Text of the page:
The game currently offers a single player mode as well as online and local co-op, in which each player will control one of the three party members. To accompany that, you can also choose between one of three difficulty settings which change the way the game can pan out in a rather significant way. When creating your party you have eight different classes that you can choose from, but still, they’re not all unlocked at first but each of them has their own unique set of abilities, stats and starting equipment. One thing that did bother me when I was creating my party for the very first time was the fact that, while the game clearly shows you the stats symbols and their designated value, as well as the name of their abilities, for new players it’s hard to determine what these truly mean, at least at first glance. It would be nice to have a small pop up window showcasing some more in-depth information regarding what these things really are if you moved the mouse cursor over them. If customization is your thing you’ll also be glad to know that the game also has a decent amount of it, you can name your characters and customize their clothes, skin and hair colour, and equipment will also change the way their models look.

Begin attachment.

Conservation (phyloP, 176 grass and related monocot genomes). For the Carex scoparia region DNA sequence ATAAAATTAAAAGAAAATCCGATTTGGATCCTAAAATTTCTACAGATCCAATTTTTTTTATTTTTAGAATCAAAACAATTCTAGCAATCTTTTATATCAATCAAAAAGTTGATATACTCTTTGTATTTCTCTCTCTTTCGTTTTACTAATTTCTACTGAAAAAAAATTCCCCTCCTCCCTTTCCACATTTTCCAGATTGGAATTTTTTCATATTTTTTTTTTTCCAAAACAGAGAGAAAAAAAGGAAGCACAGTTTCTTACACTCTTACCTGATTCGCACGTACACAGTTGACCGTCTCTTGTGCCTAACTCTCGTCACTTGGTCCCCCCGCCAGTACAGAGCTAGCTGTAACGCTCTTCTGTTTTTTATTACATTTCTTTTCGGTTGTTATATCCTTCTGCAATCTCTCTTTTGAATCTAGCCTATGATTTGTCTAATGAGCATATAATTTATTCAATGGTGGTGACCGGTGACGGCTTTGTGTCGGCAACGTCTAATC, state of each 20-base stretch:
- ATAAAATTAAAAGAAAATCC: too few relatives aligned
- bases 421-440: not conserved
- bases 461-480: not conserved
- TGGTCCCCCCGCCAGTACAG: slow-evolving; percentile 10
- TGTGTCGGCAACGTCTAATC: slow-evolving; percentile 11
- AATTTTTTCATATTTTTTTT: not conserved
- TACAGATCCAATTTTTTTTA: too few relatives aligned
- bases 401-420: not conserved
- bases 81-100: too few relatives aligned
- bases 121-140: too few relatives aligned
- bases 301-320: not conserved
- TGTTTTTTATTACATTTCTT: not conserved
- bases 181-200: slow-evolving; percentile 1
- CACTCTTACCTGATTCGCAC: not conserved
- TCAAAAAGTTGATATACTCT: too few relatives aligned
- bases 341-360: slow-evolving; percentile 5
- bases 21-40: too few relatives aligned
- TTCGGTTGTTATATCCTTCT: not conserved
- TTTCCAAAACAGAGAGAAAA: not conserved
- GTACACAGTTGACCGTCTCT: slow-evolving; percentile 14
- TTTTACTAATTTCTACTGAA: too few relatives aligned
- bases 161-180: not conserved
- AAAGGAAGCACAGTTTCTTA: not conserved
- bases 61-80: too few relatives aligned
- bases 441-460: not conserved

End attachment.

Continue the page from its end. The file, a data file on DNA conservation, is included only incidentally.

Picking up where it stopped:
One of the main aspects of the game is the fact that pretty much every action in the game will succeed, or not, depending on your character’s stats along with a rather strong randomness factor. Every time you perform an action the success rate of that action will depend on a specific stat, like strength or awareness, but you can increase your chance to succeed by spending focus points. These points are limited and in order to replenish them you’ll either have to set up camp, visit a town or consume a herb. Speaking of which, each party member has their own unique inventory which they use to carry things around, such as consumables, equipment and their own gold. This is relevant to take note because of the way combat works in the world map, which will be explained next.